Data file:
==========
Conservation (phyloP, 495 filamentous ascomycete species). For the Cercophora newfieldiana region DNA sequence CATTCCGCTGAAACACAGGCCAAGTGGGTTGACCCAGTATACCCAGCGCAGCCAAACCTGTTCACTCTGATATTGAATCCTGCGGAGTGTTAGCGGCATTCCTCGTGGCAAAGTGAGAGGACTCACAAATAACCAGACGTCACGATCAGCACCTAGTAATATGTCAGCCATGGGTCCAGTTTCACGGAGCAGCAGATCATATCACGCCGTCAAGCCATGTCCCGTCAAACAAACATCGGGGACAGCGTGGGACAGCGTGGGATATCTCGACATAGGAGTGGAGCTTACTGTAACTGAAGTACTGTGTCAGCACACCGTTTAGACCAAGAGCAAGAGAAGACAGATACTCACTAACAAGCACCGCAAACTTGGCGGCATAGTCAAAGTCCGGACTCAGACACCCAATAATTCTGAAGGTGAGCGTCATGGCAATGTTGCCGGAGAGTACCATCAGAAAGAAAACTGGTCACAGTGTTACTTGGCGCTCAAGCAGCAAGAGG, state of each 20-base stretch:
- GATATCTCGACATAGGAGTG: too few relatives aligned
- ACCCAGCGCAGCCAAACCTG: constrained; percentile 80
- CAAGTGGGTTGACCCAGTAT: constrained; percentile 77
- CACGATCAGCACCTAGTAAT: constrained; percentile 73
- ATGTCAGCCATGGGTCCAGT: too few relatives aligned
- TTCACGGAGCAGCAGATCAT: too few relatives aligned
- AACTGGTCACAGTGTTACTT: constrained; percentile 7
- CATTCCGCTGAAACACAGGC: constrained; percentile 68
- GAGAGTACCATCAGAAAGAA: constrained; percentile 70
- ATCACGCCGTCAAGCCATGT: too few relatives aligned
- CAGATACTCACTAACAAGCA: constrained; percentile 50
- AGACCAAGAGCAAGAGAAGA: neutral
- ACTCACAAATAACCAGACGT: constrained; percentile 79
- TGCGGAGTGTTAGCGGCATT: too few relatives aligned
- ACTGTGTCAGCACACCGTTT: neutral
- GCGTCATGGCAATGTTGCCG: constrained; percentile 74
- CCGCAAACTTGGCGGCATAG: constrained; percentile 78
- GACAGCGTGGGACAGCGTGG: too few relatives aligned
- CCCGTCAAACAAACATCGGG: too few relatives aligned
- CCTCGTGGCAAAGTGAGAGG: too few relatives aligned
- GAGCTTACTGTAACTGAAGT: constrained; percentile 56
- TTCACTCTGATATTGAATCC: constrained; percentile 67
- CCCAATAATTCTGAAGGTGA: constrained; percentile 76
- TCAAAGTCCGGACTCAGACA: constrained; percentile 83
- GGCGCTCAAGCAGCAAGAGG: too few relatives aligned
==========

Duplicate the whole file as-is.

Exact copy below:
Conservation (phyloP, 495 filamentous ascomycete species). For the Cercophora newfieldiana region DNA sequence CATTCCGCTGAAACACAGGCCAAGTGGGTTGACCCAGTATACCCAGCGCAGCCAAACCTGTTCACTCTGATATTGAATCCTGCGGAGTGTTAGCGGCATTCCTCGTGGCAAAGTGAGAGGACTCACAAATAACCAGACGTCACGATCAGCACCTAGTAATATGTCAGCCATGGGTCCAGTTTCACGGAGCAGCAGATCATATCACGCCGTCAAGCCATGTCCCGTCAAACAAACATCGGGGACAGCGTGGGACAGCGTGGGATATCTCGACATAGGAGTGGAGCTTACTGTAACTGAAGTACTGTGTCAGCACACCGTTTAGACCAAGAGCAAGAGAAGACAGATACTCACTAACAAGCACCGCAAACTTGGCGGCATAGTCAAAGTCCGGACTCAGACACCCAATAATTCTGAAGGTGAGCGTCATGGCAATGTTGCCGGAGAGTACCATCAGAAAGAAAACTGGTCACAGTGTTACTTGGCGCTCAAGCAGCAAGAGG, state of each 20-base stretch:
- GATATCTCGACATAGGAGTG: too few relatives aligned
- ACCCAGCGCAGCCAAACCTG: constrained; percentile 80
- CAAGTGGGTTGACCCAGTAT: constrained; percentile 77
- CACGATCAGCACCTAGTAAT: constrained; percentile 73
- ATGTCAGCCATGGGTCCAGT: too few relatives aligned
- TTCACGGAGCAGCAGATCAT: too few relatives aligned
- AACTGGTCACAGTGTTACTT: constrained; percentile 7
- CATTCCGCTGAAACACAGGC: constrained; percentile 68
- GAGAGTACCATCAGAAAGAA: constrained; percentile 70
- ATCACGCCGTCAAGCCATGT: too few relatives aligned
- CAGATACTCACTAACAAGCA: constrained; percentile 50
- AGACCAAGAGCAAGAGAAGA: neutral
- ACTCACAAATAACCAGACGT: constrained; percentile 79
- TGCGGAGTGTTAGCGGCATT: too few relatives aligned
- ACTGTGTCAGCACACCGTTT: neutral
- GCGTCATGGCAATGTTGCCG: constrained; percentile 74
- CCGCAAACTTGGCGGCATAG: constrained; percentile 78
- GACAGCGTGGGACAGCGTGG: too few relatives aligned
- CCCGTCAAACAAACATCGGG: too few relatives aligned
- CCTCGTGGCAAAGTGAGAGG: too few relatives aligned
- GAGCTTACTGTAACTGAAGT: constrained; percentile 56
- TTCACTCTGATATTGAATCC: constrained; percentile 67
- CCCAATAATTCTGAAGGTGA: constrained; percentile 76
- TCAAAGTCCGGACTCAGACA: constrained; percentile 83
- GGCGCTCAAGCAGCAAGAGG: too few relatives aligned